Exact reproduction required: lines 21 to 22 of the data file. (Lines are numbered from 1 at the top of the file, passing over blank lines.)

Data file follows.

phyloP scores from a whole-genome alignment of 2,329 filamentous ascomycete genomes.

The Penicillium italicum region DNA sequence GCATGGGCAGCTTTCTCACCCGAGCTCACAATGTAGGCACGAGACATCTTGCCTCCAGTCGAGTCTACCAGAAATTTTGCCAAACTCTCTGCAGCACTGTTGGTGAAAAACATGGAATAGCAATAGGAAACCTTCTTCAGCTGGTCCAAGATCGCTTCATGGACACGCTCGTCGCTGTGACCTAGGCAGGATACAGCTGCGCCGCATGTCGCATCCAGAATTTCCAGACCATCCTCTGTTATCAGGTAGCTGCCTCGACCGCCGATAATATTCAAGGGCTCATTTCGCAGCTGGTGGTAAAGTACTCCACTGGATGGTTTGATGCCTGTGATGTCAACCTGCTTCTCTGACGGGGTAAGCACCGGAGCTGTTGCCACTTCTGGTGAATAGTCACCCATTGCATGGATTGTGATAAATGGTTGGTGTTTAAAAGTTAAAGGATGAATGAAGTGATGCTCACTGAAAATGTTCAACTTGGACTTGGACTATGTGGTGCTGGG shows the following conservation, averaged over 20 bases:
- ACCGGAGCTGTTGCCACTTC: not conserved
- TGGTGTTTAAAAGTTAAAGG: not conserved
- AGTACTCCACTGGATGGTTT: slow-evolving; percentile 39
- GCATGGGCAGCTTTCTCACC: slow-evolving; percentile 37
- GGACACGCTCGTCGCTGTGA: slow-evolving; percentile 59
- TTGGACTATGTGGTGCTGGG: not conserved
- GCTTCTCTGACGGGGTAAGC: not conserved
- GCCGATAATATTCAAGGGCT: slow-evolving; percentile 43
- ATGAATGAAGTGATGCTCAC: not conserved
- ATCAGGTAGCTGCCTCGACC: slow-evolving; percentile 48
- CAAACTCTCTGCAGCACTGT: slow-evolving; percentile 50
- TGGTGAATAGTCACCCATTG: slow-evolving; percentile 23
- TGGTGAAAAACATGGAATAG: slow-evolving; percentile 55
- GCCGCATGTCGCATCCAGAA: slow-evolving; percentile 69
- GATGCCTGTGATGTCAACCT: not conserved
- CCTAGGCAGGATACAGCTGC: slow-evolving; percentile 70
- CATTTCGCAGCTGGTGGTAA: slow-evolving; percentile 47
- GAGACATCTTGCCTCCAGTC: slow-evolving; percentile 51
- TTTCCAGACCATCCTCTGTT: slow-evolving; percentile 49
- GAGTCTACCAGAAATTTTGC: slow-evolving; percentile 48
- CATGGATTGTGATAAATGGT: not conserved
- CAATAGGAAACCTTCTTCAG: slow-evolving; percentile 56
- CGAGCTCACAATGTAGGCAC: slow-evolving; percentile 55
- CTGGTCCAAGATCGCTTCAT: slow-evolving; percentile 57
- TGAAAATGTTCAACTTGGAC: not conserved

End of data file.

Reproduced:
- TTTCCAGACCATCCTCTGTT: slow-evolving; percentile 49
- GAGTCTACCAGAAATTTTGC: slow-evolving; percentile 48